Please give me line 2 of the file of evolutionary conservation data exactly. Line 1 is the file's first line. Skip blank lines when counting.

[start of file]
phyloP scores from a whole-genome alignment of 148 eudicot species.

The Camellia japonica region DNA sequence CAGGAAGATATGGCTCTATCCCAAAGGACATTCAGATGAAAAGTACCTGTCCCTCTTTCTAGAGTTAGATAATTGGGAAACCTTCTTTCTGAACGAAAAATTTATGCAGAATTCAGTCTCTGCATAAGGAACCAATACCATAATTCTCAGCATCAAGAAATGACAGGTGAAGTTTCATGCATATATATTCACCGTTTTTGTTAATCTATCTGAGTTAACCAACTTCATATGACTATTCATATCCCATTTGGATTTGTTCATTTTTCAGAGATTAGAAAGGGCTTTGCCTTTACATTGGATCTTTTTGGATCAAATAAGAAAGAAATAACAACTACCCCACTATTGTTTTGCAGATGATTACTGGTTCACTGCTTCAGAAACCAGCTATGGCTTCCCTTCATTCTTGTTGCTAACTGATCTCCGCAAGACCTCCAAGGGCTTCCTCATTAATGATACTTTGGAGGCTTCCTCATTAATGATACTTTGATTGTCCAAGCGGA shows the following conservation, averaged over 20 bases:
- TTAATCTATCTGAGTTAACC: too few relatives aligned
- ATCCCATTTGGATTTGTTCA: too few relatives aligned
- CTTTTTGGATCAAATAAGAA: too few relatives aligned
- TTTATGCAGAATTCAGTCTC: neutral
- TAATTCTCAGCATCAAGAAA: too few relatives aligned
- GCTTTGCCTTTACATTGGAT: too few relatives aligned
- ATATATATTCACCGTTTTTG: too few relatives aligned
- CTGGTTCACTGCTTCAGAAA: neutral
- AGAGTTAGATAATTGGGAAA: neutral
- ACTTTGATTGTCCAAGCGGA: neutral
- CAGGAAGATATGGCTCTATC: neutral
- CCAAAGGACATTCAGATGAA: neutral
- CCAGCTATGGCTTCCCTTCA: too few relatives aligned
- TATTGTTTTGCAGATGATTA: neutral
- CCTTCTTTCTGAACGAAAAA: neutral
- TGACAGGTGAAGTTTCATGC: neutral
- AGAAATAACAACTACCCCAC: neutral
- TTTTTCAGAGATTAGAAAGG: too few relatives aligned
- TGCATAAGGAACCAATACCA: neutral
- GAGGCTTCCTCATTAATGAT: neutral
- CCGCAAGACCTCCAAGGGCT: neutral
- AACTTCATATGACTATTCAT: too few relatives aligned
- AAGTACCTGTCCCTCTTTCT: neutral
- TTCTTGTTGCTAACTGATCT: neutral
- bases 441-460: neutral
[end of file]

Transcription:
The Camellia japonica region DNA sequence CAGGAAGATATGGCTCTATCCCAAAGGACATTCAGATGAAAAGTACCTGTCCCTCTTTCTAGAGTTAGATAATTGGGAAACCTTCTTTCTGAACGAAAAATTTATGCAGAATTCAGTCTCTGCATAAGGAACCAATACCATAATTCTCAGCATCAAGAAATGACAGGTGAAGTTTCATGCATATATATTCACCGTTTTTGTTAATCTATCTGAGTTAACCAACTTCATATGACTATTCATATCCCATTTGGATTTGTTCATTTTTCAGAGATTAGAAAGGGCTTTGCCTTTACATTGGATCTTTTTGGATCAAATAAGAAAGAAATAACAACTACCCCACTATTGTTTTGCAGATGATTACTGGTTCACTGCTTCAGAAACCAGCTATGGCTTCCCTTCATTCTTGTTGCTAACTGATCTCCGCAAGACCTCCAAGGGCTTCCTCATTAATGATACTTTGGAGGCTTCCTCATTAATGATACTTTGATTGTCCAAGCGGA shows the following conservation, averaged over 20 bases: